Headless WebKit with JS API
An NPM wrapper for PhantomJS, headless webkit with JS API.
npm install phantomjs
Or grab the source and
What this installer is really doing is just grabbing a particular "blessed" (by this module) version of Phantom. As new versions of Phantom are released and vetted, this module will be updated accordingly.
The package has been set up to fetch and run Phantom for MacOS (darwin), Linux based platforms (as identified by nodejs), and -- as of version 0.2.0 -- Windows (thanks to Domenic Denicola). If you spot any platform weirdnesses, let us know or send a patch.
To use a mirror of the phantomjs binaries use npm config property
npm install phantomjs --phantomjs_cdnurl=http://cnpmjs.org/downloads
Or add property into your
.npmrc file (https://www.npmjs.org/doc/files/npmrc.html)
Another option is to use PATH variable
PHANTOMJS_CDNURL=http://cnpmjs.org/downloads npm install phantomjs
bin/phantomjs [phantom arguments]
And npm will install a link to the binary in
it is wont to do.
The package exports a
path string that contains the path to the
Below is an example of using this package via node.
var path = require'path'var childProcess = require'child_process'var phantomjs = require'phantomjs'var binPath = phantomjspathvar childArgs =pathjoin__dirname 'phantomjs-script.js''some other argument (passed to phantomjs script)'childProcessexecFilebinPath childArgs// handle results
The major and minor number tracks the version of PhantomJS that will be installed. The patch number is incremented when there is either an installer update or a patch build of the phantom binary.
PhantomJS is not a library for NodeJS. It's a separate environment and code written for node is unlikely to be compatible. In particular PhantomJS does not expose a Common JS package loader.
This is an NPM wrapper and can be used to conveniently make Phantom available It is not a Node JS wrapper.
I have had reasonable experiences writing standalone Phantom scripts which I then drive from within a node program by spawning phantom in a child process.
Read the PhantomJS FAQ for more details: http://phantomjs.org/faq.html
An extra note on Linux usage, from the PhantomJS download page:
This package is built on CentOS 5.8. It should run successfully on Lucid or more modern systems (including other distributions). There is no requirement to install Qt, WebKit, or any other libraries. It is however expected that some base libraries necessary for rendering (FreeType, Fontconfig) and the basic font files are available in the system.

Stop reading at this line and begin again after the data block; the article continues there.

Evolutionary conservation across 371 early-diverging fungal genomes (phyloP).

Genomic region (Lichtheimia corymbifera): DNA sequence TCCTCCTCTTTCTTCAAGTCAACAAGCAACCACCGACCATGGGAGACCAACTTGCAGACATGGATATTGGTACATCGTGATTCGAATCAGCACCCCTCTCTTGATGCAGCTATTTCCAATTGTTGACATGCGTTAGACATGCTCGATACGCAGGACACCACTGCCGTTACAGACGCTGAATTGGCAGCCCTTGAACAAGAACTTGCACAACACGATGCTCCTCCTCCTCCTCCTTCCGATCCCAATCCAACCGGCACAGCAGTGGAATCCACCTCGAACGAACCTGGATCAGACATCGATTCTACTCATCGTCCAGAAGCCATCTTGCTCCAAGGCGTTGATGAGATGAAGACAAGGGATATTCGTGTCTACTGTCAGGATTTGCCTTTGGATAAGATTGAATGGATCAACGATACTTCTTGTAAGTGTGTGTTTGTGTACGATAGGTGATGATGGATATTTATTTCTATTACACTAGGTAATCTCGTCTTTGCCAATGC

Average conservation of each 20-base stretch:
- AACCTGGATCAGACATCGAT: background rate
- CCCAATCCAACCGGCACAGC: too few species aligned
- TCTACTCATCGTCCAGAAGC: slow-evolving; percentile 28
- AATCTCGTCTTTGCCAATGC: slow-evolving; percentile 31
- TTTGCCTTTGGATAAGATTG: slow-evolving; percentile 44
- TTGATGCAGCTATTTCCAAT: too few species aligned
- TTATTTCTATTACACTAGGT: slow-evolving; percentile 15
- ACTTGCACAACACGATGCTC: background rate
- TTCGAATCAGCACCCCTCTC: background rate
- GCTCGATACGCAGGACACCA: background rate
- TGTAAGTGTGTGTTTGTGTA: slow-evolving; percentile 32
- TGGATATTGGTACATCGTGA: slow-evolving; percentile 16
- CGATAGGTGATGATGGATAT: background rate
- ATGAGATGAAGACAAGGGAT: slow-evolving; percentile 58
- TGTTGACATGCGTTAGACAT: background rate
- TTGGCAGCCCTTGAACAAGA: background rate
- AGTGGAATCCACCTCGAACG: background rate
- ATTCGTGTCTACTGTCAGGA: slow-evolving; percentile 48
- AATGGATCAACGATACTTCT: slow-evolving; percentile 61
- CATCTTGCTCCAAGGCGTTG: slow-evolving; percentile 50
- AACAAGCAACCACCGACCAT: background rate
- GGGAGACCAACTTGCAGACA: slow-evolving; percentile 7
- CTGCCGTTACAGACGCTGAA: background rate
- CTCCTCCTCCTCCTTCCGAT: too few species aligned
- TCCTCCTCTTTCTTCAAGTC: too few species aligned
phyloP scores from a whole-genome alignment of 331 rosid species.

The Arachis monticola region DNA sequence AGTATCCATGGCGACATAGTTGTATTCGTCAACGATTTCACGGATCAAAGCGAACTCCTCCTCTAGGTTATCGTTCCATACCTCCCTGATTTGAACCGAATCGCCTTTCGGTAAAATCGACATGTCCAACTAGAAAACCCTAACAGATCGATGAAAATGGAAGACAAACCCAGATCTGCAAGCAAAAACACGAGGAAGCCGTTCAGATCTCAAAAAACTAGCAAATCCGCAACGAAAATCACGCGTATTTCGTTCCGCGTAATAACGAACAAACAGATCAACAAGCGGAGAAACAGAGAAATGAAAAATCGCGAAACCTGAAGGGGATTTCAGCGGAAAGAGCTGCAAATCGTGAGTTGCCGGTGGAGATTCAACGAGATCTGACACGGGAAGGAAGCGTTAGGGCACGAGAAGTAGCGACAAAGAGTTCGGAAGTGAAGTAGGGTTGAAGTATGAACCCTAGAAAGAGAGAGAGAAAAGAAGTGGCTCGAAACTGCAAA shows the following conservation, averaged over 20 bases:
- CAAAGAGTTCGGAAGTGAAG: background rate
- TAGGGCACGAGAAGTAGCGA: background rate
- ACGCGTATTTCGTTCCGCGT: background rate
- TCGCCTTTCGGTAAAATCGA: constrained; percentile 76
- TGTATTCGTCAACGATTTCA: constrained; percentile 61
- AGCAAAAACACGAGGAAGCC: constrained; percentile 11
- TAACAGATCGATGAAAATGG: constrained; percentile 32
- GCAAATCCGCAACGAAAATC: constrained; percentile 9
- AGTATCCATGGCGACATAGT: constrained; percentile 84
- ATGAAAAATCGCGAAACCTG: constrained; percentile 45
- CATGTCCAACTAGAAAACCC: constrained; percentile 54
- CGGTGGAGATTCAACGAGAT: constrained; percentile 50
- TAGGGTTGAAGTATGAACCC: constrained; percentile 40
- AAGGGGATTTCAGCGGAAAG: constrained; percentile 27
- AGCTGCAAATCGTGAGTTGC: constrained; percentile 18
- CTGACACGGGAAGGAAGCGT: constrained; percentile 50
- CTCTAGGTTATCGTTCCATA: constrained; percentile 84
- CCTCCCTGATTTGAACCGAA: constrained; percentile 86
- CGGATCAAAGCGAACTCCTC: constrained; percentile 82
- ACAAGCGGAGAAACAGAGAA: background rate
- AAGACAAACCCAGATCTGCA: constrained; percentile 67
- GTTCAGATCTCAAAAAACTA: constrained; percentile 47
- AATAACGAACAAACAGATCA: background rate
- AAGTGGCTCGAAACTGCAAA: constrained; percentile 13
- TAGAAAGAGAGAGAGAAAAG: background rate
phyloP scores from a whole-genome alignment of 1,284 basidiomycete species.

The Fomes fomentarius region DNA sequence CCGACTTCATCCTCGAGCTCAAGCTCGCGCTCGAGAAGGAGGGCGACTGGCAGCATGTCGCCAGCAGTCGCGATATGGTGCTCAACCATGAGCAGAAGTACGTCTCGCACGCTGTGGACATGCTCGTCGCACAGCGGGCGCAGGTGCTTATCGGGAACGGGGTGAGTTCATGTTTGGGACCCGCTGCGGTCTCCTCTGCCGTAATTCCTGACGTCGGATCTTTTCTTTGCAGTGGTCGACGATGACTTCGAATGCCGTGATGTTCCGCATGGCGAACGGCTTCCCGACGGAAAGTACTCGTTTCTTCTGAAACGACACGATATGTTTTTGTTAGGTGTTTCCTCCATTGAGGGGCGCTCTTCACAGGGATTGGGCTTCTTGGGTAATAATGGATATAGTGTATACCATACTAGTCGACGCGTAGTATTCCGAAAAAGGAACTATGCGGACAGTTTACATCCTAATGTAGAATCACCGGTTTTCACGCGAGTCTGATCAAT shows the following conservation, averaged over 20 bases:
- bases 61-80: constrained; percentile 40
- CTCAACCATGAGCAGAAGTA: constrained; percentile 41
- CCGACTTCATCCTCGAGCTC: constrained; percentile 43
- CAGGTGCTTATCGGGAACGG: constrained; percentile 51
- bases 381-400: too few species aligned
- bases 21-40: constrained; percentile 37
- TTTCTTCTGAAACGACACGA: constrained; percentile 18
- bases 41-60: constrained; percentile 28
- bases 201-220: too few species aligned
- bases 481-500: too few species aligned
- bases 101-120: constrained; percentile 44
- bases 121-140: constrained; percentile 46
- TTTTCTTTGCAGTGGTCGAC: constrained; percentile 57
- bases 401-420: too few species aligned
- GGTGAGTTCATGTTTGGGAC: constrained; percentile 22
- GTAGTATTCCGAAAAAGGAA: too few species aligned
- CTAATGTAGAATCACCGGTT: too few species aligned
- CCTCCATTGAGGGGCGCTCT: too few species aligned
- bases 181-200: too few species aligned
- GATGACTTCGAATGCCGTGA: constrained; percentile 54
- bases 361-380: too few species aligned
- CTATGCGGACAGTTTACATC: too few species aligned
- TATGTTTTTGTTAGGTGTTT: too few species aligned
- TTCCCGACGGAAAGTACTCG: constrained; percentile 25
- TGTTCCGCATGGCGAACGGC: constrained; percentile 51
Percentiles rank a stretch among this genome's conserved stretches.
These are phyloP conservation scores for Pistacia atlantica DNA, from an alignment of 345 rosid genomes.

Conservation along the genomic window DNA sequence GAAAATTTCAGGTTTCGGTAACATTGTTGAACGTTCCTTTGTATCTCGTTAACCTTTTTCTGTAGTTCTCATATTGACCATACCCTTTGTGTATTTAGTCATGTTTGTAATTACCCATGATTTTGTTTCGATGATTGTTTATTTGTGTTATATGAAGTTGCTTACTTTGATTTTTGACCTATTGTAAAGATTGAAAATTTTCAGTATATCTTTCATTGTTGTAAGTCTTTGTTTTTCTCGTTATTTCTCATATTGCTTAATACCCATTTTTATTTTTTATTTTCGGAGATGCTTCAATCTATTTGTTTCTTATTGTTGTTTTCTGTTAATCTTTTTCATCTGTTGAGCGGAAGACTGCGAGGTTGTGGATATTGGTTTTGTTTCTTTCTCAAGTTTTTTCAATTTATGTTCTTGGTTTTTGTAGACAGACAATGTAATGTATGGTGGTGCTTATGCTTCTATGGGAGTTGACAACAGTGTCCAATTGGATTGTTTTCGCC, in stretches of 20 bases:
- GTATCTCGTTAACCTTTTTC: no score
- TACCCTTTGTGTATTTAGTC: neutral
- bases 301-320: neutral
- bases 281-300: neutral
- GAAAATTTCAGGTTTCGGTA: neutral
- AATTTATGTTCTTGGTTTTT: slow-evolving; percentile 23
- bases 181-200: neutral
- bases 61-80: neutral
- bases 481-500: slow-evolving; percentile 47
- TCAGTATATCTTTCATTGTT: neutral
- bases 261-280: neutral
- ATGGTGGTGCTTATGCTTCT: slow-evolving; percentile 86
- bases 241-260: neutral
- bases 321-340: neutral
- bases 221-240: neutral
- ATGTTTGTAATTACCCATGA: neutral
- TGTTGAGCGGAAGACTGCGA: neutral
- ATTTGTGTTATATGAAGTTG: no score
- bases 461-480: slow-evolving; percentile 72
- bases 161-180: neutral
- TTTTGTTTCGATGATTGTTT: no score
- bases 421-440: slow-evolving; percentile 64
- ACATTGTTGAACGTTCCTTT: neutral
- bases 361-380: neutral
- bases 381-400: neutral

This is NPM's way of telling you that it was not able to start a
node process. It usually means
Node is not on your PATH, or otherwise not properly installed.
This error means that NPM was not able to install phantomjs to the file system. There are three major reasons why this could happen:
npm cache cleanto fix them.
This error means that something went wrong with your internet connection, and the installer was not able to download the PhantomJS binary for your platform. Please try again.
Do you live in China, or a country with an authoritarian government? We've seen problems where the GFW or local ISP blocks bitbucket, preventing the installer from downloading the binary.
Try visiting the the download page manually.
If that page is blocked, you can try using a different CDN with the
env variable described above.
You can tell NPM and the PhantomJS installer to skip validation of ssl keys with NPM's strict-ssl setting:
npm set strict-ssl false
WARNING: Turning off
strict-ssl leaves you vulnerable to attackers reading
your encrypted traffic, so run this at your own risk!
If you install PhantomJS manually, and put it on PATH, the installer will try to use the manually-installed binaries.
Some Linux distros tried to rename
nodejs due to a package
conflict. This is a non-portable change, and we do not try to support this. The
recommends that you run
apt-get install nodejs-legacy to symlink
on those platforms, or many NodeJS programs won't work properly.
Questions, comments, bug reports, and pull requests are all welcome. Submit them at the project on GitHub. If you haven't contributed to an Obvious project before please head over to the Open Source Project and fill out an OCLA (it should be pretty painless).
Bug reports that include steps-to-reproduce (including code) are the best. Even better, make them in the form of pull requests.
Copyright 2012 The Obvious Corporation.
Licensed under the Apache License, Version 2.0.
See the top-level file